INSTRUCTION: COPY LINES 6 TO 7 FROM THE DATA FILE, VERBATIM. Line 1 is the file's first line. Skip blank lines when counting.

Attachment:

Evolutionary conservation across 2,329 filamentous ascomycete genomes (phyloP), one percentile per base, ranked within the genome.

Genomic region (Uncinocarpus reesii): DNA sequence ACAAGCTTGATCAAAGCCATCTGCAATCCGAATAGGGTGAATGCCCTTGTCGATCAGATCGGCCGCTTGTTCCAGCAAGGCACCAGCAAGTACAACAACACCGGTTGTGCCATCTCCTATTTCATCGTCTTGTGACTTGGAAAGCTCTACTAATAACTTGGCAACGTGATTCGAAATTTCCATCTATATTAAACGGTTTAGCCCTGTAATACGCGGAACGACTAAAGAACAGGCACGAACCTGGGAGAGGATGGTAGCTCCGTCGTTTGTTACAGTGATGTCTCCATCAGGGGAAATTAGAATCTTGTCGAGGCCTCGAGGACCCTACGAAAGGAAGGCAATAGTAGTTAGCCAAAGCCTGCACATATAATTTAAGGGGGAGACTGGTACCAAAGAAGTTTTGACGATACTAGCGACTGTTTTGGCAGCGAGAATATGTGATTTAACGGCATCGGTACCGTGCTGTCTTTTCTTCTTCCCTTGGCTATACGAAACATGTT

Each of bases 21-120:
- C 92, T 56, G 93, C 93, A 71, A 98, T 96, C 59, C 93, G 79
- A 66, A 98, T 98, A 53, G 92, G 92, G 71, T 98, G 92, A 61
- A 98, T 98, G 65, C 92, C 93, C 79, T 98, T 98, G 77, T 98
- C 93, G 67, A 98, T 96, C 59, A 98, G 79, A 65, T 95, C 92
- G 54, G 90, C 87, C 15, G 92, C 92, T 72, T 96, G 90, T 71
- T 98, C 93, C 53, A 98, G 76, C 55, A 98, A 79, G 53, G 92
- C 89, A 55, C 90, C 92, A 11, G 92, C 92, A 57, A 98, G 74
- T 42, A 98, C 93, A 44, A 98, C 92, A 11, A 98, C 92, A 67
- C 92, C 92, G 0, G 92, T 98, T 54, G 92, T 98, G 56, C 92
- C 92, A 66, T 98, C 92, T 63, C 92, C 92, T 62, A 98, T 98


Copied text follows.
- A 98, T 98, G 65, C 92, C 93, C 79, T 98, T 98, G 77, T 98
- C 93, G 67, A 98, T 96, C 59, A 98, G 79, A 65, T 95, C 92